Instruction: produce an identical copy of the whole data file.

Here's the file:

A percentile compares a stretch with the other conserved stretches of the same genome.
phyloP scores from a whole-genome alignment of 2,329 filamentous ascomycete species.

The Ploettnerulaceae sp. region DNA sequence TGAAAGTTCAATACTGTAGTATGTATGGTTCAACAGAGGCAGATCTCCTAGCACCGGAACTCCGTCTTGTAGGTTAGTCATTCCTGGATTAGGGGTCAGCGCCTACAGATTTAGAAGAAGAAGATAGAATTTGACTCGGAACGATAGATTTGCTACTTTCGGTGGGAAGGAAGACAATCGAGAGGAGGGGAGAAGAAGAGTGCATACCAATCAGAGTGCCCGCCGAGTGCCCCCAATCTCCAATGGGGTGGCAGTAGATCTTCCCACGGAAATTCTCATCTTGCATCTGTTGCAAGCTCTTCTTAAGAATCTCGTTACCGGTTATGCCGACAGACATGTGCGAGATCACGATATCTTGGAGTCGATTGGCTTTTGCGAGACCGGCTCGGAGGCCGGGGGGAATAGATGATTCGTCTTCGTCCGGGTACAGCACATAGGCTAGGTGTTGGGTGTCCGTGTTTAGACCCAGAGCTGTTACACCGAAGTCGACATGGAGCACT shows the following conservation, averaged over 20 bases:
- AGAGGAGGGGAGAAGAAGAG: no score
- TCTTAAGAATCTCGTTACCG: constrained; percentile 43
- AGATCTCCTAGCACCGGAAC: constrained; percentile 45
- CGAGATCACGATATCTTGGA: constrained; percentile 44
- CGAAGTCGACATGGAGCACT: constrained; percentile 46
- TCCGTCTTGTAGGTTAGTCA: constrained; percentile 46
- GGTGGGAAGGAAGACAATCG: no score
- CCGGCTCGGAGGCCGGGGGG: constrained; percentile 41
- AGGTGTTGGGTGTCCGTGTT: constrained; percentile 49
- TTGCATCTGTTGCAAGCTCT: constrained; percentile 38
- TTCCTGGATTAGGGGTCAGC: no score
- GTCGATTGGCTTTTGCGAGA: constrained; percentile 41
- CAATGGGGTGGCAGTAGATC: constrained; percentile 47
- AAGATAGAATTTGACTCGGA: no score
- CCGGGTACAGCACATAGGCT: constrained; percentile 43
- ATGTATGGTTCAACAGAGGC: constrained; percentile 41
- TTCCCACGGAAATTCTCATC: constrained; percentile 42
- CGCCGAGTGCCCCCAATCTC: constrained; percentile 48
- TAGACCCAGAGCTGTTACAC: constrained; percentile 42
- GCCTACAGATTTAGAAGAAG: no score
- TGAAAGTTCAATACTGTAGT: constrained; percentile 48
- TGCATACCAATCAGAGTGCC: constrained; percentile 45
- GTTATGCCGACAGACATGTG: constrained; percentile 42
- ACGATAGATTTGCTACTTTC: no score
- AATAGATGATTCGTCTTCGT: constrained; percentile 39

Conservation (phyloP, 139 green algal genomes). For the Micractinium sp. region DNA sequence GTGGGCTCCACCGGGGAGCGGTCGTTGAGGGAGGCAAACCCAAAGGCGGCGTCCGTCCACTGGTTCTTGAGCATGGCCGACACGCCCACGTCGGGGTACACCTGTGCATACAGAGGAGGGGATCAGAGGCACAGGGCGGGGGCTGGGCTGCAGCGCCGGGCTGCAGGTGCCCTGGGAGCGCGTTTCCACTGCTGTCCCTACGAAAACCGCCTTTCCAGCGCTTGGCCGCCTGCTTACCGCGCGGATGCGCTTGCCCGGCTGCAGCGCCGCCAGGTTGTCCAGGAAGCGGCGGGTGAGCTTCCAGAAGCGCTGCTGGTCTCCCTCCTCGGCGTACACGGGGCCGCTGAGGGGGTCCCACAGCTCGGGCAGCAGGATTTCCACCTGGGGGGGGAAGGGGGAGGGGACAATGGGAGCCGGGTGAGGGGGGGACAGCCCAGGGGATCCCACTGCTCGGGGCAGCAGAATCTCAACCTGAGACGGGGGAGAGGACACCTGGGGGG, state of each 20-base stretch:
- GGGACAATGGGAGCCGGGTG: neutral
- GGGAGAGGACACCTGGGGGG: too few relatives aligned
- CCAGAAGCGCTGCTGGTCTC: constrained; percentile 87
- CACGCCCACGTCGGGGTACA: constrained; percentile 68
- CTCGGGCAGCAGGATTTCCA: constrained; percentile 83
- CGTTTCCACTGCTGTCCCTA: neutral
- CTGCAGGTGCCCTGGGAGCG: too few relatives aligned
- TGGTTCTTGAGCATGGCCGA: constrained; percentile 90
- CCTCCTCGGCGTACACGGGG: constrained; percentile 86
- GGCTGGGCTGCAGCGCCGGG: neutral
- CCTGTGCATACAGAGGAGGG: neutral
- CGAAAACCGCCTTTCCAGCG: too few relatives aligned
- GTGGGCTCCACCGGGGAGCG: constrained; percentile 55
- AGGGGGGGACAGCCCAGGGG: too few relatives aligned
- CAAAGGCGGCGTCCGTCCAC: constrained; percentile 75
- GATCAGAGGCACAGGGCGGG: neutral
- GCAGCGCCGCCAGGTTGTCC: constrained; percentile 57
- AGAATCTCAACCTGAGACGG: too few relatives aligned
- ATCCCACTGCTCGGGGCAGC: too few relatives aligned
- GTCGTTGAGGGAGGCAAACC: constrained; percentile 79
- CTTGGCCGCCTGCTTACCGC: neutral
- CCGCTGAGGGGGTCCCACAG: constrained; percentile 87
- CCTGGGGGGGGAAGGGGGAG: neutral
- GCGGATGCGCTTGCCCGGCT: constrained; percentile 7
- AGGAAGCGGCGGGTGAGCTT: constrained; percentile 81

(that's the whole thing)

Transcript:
A percentile compares a stretch with the other conserved stretches of the same genome.
phyloP scores from a whole-genome alignment of 2,329 filamentous ascomycete species.

The Ploettnerulaceae sp. region DNA sequence TGAAAGTTCAATACTGTAGTATGTATGGTTCAACAGAGGCAGATCTCCTAGCACCGGAACTCCGTCTTGTAGGTTAGTCATTCCTGGATTAGGGGTCAGCGCCTACAGATTTAGAAGAAGAAGATAGAATTTGACTCGGAACGATAGATTTGCTACTTTCGGTGGGAAGGAAGACAATCGAGAGGAGGGGAGAAGAAGAGTGCATACCAATCAGAGTGCCCGCCGAGTGCCCCCAATCTCCAATGGGGTGGCAGTAGATCTTCCCACGGAAATTCTCATCTTGCATCTGTTGCAAGCTCTTCTTAAGAATCTCGTTACCGGTTATGCCGACAGACATGTGCGAGATCACGATATCTTGGAGTCGATTGGCTTTTGCGAGACCGGCTCGGAGGCCGGGGGGAATAGATGATTCGTCTTCGTCCGGGTACAGCACATAGGCTAGGTGTTGGGTGTCCGTGTTTAGACCCAGAGCTGTTACACCGAAGTCGACATGGAGCACT shows the following conservation, averaged over 20 bases:
- AGAGGAGGGGAGAAGAAGAG: no score
- TCTTAAGAATCTCGTTACCG: constrained; percentile 43
- AGATCTCCTAGCACCGGAAC: constrained; percentile 45
- CGAGATCACGATATCTTGGA: constrained; percentile 44
- CGAAGTCGACATGGAGCACT: constrained; percentile 46
- TCCGTCTTGTAGGTTAGTCA: constrained; percentile 46
- GGTGGGAAGGAAGACAATCG: no score
- CCGGCTCGGAGGCCGGGGGG: constrained; percentile 41
- AGGTGTTGGGTGTCCGTGTT: constrained; percentile 49
- TTGCATCTGTTGCAAGCTCT: constrained; percentile 38
- TTCCTGGATTAGGGGTCAGC: no score
- GTCGATTGGCTTTTGCGAGA: constrained; percentile 41
- CAATGGGGTGGCAGTAGATC: constrained; percentile 47
- AAGATAGAATTTGACTCGGA: no score
- CCGGGTACAGCACATAGGCT: constrained; percentile 43
- ATGTATGGTTCAACAGAGGC: constrained; percentile 41
- TTCCCACGGAAATTCTCATC: constrained; percentile 42
- CGCCGAGTGCCCCCAATCTC: constrained; percentile 48
- TAGACCCAGAGCTGTTACAC: constrained; percentile 42
- GCCTACAGATTTAGAAGAAG: no score
- TGAAAGTTCAATACTGTAGT: constrained; percentile 48
- TGCATACCAATCAGAGTGCC: constrained; percentile 45
- GTTATGCCGACAGACATGTG: constrained; percentile 42
- ACGATAGATTTGCTACTTTC: no score
- AATAGATGATTCGTCTTCGT: constrained; percentile 39

Conservation (phyloP, 139 green algal genomes). For the Micractinium sp. region DNA sequence GTGGGCTCCACCGGGGAGCGGTCGTTGAGGGAGGCAAACCCAAAGGCGGCGTCCGTCCACTGGTTCTTGAGCATGGCCGACACGCCCACGTCGGGGTACACCTGTGCATACAGAGGAGGGGATCAGAGGCACAGGGCGGGGGCTGGGCTGCAGCGCCGGGCTGCAGGTGCCCTGGGAGCGCGTTTCCACTGCTGTCCCTACGAAAACCGCCTTTCCAGCGCTTGGCCGCCTGCTTACCGCGCGGATGCGCTTGCCCGGCTGCAGCGCCGCCAGGTTGTCCAGGAAGCGGCGGGTGAGCTTCCAGAAGCGCTGCTGGTCTCCCTCCTCGGCGTACACGGGGCCGCTGAGGGGGTCCCACAGCTCGGGCAGCAGGATTTCCACCTGGGGGGGGAAGGGGGAGGGGACAATGGGAGCCGGGTGAGGGGGGGACAGCCCAGGGGATCCCACTGCTCGGGGCAGCAGAATCTCAACCTGAGACGGGGGAGAGGACACCTGGGGGG, state of each 20-base stretch:
- GGGACAATGGGAGCCGGGTG: neutral
- GGGAGAGGACACCTGGGGGG: too few relatives aligned
- CCAGAAGCGCTGCTGGTCTC: constrained; percentile 87
- CACGCCCACGTCGGGGTACA: constrained; percentile 68
- CTCGGGCAGCAGGATTTCCA: constrained; percentile 83
- CGTTTCCACTGCTGTCCCTA: neutral
- CTGCAGGTGCCCTGGGAGCG: too few relatives aligned
- TGGTTCTTGAGCATGGCCGA: constrained; percentile 90
- CCTCCTCGGCGTACACGGGG: constrained; percentile 86
- GGCTGGGCTGCAGCGCCGGG: neutral
- CCTGTGCATACAGAGGAGGG: neutral
- CGAAAACCGCCTTTCCAGCG: too few relatives aligned
- GTGGGCTCCACCGGGGAGCG: constrained; percentile 55
- AGGGGGGGACAGCCCAGGGG: too few relatives aligned
- CAAAGGCGGCGTCCGTCCAC: constrained; percentile 75
- GATCAGAGGCACAGGGCGGG: neutral
- GCAGCGCCGCCAGGTTGTCC: constrained; percentile 57
- AGAATCTCAACCTGAGACGG: too few relatives aligned
- ATCCCACTGCTCGGGGCAGC: too few relatives aligned
- GTCGTTGAGGGAGGCAAACC: constrained; percentile 79
- CTTGGCCGCCTGCTTACCGC: neutral
- CCGCTGAGGGGGTCCCACAG: constrained; percentile 87
- CCTGGGGGGGGAAGGGGGAG: neutral
- GCGGATGCGCTTGCCCGGCT: constrained; percentile 7
- AGGAAGCGGCGGGTGAGCTT: constrained; percentile 81